Intro to assemblies

Parts & assemblies

Parts are any physical thing designed for a specific form or function. Assemblies themselves are parts, and consist of a structured collection of multiple individual parts that get put together. When designing and manufacturing assemblies, it is important to organize the different lower level parts, which we will refer to as child parts, into a structural hierarchy of parent-child relationships beneath the top level part, or the root part. This structural hierarchy, or tree, helps with design efficiency and manufacturing accuracy.

Let’s walk through an example of an assembly to illustrate how assemblies work in Paperless Parts. Let’s say we need to manufacture this assembly:

In this assembly, the top level part, otherwise known as the root part, is called “Top Level Frame”. There are four lower-level parts, or child parts, including a subassembly called “Base Frame”, and three unique manufactured parts named “Saw Cut Part”, “Short Miter Cut Part”, and “Long Miter Cut Part” colored red, yellow, and gray respectively. These parts are listed in alphabetical order in the flat BOM with their associated flat quantities, or how many times they appear in the entire assembly, in the above screenshot.

Nodes

When building an assembly, there are potentially dozens of different part numbers that need to be manufactured or purchased and then assembled together into the final product. A lot of these part numbers will have dependencies on other part numbers. We need a mechanism to take that flat list of part numbers and tie them together in a structure to help us visualize and manage those dependencies. The best way to do this is to build a dependency tree. We essentially need to take a flat list of part numbers like we see on the left, and turn it into a tree of parts like we see on the right:

To build the tree structure, we use nodes. A node is an occurrence of a part within a tree. A node describes the location of the occurrence in the tree by specifying its parent node. A node describes the quantity of the occurrence in the tree by specifying a quantity relative to the parent node. The multi-level BOM in the part viewer is actually the list of nodes in the tree:

Note: The root node is special, and has no parent node and always a quantity of one.

The flat BOM in the part viewer is the actual list of unique part objects in the tree structure, presented in alphabetical order. Here is how the multi-level BOM and flat BOM relate to each other in this example:

If a single part has multiple nodes within an assembly tree, the same underlying part data will be linked to all nodes. In the above example, even though there are two nodes of “Saw Cut Part” in this part tree, there is only one part object that is referenced in the two occurrences. We see this concept reflected in the multi-level BOM in the part viewer. When you select a node of “Saw Cut Part”, all other nodes that are linked to this part will also be highlighted:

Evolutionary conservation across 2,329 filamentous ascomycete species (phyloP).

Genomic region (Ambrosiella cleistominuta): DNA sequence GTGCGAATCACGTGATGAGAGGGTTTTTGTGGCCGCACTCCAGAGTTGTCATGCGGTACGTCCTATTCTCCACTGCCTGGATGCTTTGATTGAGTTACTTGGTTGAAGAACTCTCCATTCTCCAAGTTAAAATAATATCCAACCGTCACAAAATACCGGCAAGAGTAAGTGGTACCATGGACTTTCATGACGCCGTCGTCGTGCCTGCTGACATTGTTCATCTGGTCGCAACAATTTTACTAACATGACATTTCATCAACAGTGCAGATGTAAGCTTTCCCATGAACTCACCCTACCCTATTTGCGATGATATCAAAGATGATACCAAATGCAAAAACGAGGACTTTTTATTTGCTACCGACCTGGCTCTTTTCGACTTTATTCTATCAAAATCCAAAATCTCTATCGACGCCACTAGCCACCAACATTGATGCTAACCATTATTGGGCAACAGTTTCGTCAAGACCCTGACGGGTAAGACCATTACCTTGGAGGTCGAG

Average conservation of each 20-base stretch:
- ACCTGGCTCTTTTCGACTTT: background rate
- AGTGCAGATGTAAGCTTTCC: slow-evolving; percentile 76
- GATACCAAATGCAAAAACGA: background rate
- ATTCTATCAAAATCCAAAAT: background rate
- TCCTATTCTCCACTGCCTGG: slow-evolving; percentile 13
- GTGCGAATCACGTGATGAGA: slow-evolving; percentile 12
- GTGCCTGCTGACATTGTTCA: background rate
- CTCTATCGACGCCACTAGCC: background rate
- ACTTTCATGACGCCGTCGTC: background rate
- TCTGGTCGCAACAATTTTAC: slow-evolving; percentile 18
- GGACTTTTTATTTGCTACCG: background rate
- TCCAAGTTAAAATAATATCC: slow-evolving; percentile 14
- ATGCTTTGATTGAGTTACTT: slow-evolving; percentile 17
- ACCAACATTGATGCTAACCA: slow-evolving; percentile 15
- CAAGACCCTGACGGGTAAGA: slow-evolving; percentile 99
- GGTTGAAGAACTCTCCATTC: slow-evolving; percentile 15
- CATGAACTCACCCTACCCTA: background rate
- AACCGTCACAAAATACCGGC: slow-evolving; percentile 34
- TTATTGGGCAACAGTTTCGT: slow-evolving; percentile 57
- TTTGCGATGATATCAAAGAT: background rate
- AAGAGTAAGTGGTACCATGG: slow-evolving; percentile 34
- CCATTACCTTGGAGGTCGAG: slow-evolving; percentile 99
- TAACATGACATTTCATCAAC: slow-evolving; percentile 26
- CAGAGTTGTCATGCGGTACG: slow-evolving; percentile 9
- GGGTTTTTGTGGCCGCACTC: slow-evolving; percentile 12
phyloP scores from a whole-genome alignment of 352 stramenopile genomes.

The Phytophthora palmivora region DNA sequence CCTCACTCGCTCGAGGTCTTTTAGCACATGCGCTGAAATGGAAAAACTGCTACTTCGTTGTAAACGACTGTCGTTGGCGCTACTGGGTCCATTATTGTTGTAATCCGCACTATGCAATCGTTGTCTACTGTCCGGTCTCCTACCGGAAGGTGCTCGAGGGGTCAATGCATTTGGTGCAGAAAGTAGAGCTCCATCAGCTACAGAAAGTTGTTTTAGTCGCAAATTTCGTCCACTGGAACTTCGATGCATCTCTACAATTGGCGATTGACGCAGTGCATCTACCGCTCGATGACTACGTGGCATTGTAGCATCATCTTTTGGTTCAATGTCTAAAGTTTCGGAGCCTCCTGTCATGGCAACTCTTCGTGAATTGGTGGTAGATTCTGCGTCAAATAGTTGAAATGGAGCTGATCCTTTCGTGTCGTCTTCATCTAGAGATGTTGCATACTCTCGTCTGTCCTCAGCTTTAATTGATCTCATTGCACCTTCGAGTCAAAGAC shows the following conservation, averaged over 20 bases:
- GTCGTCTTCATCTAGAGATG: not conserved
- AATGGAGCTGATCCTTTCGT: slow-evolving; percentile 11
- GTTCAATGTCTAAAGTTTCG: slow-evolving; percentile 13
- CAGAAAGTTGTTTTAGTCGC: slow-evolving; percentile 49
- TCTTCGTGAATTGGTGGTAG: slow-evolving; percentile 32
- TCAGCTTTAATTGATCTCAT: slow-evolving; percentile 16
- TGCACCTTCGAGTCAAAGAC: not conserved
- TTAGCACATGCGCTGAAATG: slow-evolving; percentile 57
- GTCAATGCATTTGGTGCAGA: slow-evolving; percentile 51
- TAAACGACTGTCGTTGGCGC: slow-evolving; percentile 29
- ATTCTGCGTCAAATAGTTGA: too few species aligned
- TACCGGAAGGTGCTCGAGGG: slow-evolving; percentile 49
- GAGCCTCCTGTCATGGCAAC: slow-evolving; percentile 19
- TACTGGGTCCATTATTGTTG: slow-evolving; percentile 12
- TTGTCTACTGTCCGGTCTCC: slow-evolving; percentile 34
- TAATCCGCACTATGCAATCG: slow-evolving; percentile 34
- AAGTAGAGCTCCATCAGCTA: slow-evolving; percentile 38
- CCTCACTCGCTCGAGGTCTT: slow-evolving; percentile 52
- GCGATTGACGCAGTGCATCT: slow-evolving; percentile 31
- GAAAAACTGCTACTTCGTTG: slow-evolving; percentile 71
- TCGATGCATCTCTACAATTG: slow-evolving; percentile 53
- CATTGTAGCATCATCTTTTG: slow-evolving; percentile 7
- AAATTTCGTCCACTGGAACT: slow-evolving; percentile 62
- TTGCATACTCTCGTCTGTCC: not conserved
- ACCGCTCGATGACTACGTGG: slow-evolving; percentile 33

In the flat BOM, you can see we only have one part object focused, and its flat quantity captures all quantity contributions from its two separate nodes:

The primary reason why we structure the data like this is so you do not have to re-quote the "Saw Cut Part" multiple times. We will see how this works in the next section.

Components

So now that we have our part structure, we want to quote it. When quoting a part structure, Paperless Parts uses another layer of data called components. A component is a part with pricing information, where things like materials, operations, and customer requested quantities are stored. You interact with component data in the quotes page. A component’s materials and operations refer to the information stored within a part, such as its geometry, to drive the costs that get calculated. The diagram below explains how components relate to parts:

Note: The root component, in orange above, is essentially equivalent to a quote item. A quote item simply links a root component to a quote with a position in the quote. When you expand a quote item in Paperless Parts, you are looking at the data stored on the root component. All other components, colored yellow above, are child components. All the costs from child components roll up the tree structure to the root component.

On components, you will do things like assign a process, add materials, and add operations. On the root component, you will also do things like add customer requested quantities, add pricing items, add add ons, and add expedites. Similar to parts, it is important to have a tree view of components when quoting to help keep things organized. The tree view beneath the expanded quote item is an equivalent view to the multi-level BOM in the part viewer, except it is tying nodes to components instead of parts:

The tree of component nodes relates to the flat BOM of components in this way:

When you have toggled to the Child BOM display of the BOM, you are viewing the component nodes directly beneath the root component:

Similar to the Child BOM display of the root component, the Child BOM display of any subassembly will show only the component nodes directly beneath the subassembly: